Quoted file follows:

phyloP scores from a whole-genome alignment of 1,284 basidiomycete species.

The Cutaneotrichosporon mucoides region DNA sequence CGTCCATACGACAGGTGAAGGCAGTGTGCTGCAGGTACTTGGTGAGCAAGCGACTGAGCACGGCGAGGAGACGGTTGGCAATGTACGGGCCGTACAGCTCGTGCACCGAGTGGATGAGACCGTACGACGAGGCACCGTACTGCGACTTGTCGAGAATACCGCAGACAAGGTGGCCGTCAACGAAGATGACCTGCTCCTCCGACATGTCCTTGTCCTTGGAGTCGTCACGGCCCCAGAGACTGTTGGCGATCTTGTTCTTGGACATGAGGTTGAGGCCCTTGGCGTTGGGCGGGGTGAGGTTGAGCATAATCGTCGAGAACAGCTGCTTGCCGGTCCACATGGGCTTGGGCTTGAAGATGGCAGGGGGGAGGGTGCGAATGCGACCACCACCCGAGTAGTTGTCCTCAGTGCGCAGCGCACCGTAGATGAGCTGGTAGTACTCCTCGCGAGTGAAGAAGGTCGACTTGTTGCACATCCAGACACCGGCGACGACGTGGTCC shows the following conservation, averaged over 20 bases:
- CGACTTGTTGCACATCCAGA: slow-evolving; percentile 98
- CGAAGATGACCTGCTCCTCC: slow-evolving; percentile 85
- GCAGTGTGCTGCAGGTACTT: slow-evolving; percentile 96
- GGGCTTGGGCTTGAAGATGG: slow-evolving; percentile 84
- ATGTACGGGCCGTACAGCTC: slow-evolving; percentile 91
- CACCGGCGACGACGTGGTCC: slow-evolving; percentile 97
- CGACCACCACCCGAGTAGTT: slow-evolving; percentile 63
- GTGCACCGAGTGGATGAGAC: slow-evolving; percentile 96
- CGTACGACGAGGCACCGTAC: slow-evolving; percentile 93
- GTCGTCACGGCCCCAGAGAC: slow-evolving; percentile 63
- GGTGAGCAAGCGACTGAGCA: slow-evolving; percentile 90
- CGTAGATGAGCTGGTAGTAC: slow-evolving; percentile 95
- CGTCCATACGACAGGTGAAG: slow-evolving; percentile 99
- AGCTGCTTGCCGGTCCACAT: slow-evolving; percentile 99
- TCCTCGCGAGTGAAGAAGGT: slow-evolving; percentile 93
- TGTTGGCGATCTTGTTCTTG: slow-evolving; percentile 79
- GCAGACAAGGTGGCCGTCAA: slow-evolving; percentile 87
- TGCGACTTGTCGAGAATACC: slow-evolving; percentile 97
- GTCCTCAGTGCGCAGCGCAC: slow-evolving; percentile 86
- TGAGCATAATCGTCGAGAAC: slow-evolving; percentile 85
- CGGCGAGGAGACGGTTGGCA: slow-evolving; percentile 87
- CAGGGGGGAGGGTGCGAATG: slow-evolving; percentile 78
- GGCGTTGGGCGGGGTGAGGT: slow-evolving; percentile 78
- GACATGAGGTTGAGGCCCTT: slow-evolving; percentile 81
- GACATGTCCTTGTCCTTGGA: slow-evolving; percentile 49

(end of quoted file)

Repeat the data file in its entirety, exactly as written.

phyloP scores from a whole-genome alignment of 1,284 basidiomycete species.

The Cutaneotrichosporon mucoides region DNA sequence CGTCCATACGACAGGTGAAGGCAGTGTGCTGCAGGTACTTGGTGAGCAAGCGACTGAGCACGGCGAGGAGACGGTTGGCAATGTACGGGCCGTACAGCTCGTGCACCGAGTGGATGAGACCGTACGACGAGGCACCGTACTGCGACTTGTCGAGAATACCGCAGACAAGGTGGCCGTCAACGAAGATGACCTGCTCCTCCGACATGTCCTTGTCCTTGGAGTCGTCACGGCCCCAGAGACTGTTGGCGATCTTGTTCTTGGACATGAGGTTGAGGCCCTTGGCGTTGGGCGGGGTGAGGTTGAGCATAATCGTCGAGAACAGCTGCTTGCCGGTCCACATGGGCTTGGGCTTGAAGATGGCAGGGGGGAGGGTGCGAATGCGACCACCACCCGAGTAGTTGTCCTCAGTGCGCAGCGCACCGTAGATGAGCTGGTAGTACTCCTCGCGAGTGAAGAAGGTCGACTTGTTGCACATCCAGACACCGGCGACGACGTGGTCC shows the following conservation, averaged over 20 bases:
- CGACTTGTTGCACATCCAGA: slow-evolving; percentile 98
- CGAAGATGACCTGCTCCTCC: slow-evolving; percentile 85
- GCAGTGTGCTGCAGGTACTT: slow-evolving; percentile 96
- GGGCTTGGGCTTGAAGATGG: slow-evolving; percentile 84
- ATGTACGGGCCGTACAGCTC: slow-evolving; percentile 91
- CACCGGCGACGACGTGGTCC: slow-evolving; percentile 97
- CGACCACCACCCGAGTAGTT: slow-evolving; percentile 63
- GTGCACCGAGTGGATGAGAC: slow-evolving; percentile 96
- CGTACGACGAGGCACCGTAC: slow-evolving; percentile 93
- GTCGTCACGGCCCCAGAGAC: slow-evolving; percentile 63
- GGTGAGCAAGCGACTGAGCA: slow-evolving; percentile 90
- CGTAGATGAGCTGGTAGTAC: slow-evolving; percentile 95
- CGTCCATACGACAGGTGAAG: slow-evolving; percentile 99
- AGCTGCTTGCCGGTCCACAT: slow-evolving; percentile 99
- TCCTCGCGAGTGAAGAAGGT: slow-evolving; percentile 93
- TGTTGGCGATCTTGTTCTTG: slow-evolving; percentile 79
- GCAGACAAGGTGGCCGTCAA: slow-evolving; percentile 87
- TGCGACTTGTCGAGAATACC: slow-evolving; percentile 97
- GTCCTCAGTGCGCAGCGCAC: slow-evolving; percentile 86
- TGAGCATAATCGTCGAGAAC: slow-evolving; percentile 85
- CGGCGAGGAGACGGTTGGCA: slow-evolving; percentile 87
- CAGGGGGGAGGGTGCGAATG: slow-evolving; percentile 78
- GGCGTTGGGCGGGGTGAGGT: slow-evolving; percentile 78
- GACATGAGGTTGAGGCCCTT: slow-evolving; percentile 81
- GACATGTCCTTGTCCTTGGA: slow-evolving; percentile 49